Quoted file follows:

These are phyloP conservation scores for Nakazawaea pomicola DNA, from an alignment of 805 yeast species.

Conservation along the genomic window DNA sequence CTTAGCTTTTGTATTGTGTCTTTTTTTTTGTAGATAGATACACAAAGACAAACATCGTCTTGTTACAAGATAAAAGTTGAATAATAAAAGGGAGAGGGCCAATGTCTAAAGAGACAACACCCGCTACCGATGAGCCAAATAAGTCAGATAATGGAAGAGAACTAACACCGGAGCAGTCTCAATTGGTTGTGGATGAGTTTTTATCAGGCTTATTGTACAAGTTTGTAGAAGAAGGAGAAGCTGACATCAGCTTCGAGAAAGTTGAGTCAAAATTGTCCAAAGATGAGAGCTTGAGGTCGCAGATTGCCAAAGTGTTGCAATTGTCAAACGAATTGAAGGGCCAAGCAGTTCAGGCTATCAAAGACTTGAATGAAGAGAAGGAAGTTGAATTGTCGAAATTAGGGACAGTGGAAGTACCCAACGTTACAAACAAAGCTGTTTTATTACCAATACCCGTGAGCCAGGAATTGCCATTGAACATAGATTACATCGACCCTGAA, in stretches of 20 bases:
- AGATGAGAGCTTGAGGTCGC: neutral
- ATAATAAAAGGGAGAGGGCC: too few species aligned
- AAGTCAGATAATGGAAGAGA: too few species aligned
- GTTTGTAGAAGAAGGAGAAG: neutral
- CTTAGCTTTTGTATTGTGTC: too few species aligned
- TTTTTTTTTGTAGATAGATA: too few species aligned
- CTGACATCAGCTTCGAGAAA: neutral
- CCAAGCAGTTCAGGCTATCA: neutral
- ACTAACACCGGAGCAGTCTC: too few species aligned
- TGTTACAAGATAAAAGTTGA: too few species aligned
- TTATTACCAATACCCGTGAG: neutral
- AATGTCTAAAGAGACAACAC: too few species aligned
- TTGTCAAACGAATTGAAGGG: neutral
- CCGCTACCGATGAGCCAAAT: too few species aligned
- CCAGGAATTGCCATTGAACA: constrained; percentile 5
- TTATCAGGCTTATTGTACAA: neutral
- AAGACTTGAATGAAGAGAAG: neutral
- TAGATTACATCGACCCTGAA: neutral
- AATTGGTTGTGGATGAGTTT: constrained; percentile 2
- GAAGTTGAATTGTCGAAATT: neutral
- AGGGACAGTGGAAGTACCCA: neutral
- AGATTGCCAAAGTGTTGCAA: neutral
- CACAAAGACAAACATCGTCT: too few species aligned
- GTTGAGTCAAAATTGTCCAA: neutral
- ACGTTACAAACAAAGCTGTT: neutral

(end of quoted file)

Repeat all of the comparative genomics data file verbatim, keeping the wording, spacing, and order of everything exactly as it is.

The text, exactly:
These are phyloP conservation scores for Nakazawaea pomicola DNA, from an alignment of 805 yeast species.

Conservation along the genomic window DNA sequence CTTAGCTTTTGTATTGTGTCTTTTTTTTTGTAGATAGATACACAAAGACAAACATCGTCTTGTTACAAGATAAAAGTTGAATAATAAAAGGGAGAGGGCCAATGTCTAAAGAGACAACACCCGCTACCGATGAGCCAAATAAGTCAGATAATGGAAGAGAACTAACACCGGAGCAGTCTCAATTGGTTGTGGATGAGTTTTTATCAGGCTTATTGTACAAGTTTGTAGAAGAAGGAGAAGCTGACATCAGCTTCGAGAAAGTTGAGTCAAAATTGTCCAAAGATGAGAGCTTGAGGTCGCAGATTGCCAAAGTGTTGCAATTGTCAAACGAATTGAAGGGCCAAGCAGTTCAGGCTATCAAAGACTTGAATGAAGAGAAGGAAGTTGAATTGTCGAAATTAGGGACAGTGGAAGTACCCAACGTTACAAACAAAGCTGTTTTATTACCAATACCCGTGAGCCAGGAATTGCCATTGAACATAGATTACATCGACCCTGAA, in stretches of 20 bases:
- AGATGAGAGCTTGAGGTCGC: neutral
- ATAATAAAAGGGAGAGGGCC: too few species aligned
- AAGTCAGATAATGGAAGAGA: too few species aligned
- GTTTGTAGAAGAAGGAGAAG: neutral
- CTTAGCTTTTGTATTGTGTC: too few species aligned
- TTTTTTTTTGTAGATAGATA: too few species aligned
- CTGACATCAGCTTCGAGAAA: neutral
- CCAAGCAGTTCAGGCTATCA: neutral
- ACTAACACCGGAGCAGTCTC: too few species aligned
- TGTTACAAGATAAAAGTTGA: too few species aligned
- TTATTACCAATACCCGTGAG: neutral
- AATGTCTAAAGAGACAACAC: too few species aligned
- TTGTCAAACGAATTGAAGGG: neutral
- CCGCTACCGATGAGCCAAAT: too few species aligned
- CCAGGAATTGCCATTGAACA: constrained; percentile 5
- TTATCAGGCTTATTGTACAA: neutral
- AAGACTTGAATGAAGAGAAG: neutral
- TAGATTACATCGACCCTGAA: neutral
- AATTGGTTGTGGATGAGTTT: constrained; percentile 2
- GAAGTTGAATTGTCGAAATT: neutral
- AGGGACAGTGGAAGTACCCA: neutral
- AGATTGCCAAAGTGTTGCAA: neutral
- CACAAAGACAAACATCGTCT: too few species aligned
- GTTGAGTCAAAATTGTCCAA: neutral
- ACGTTACAAACAAAGCTGTT: neutral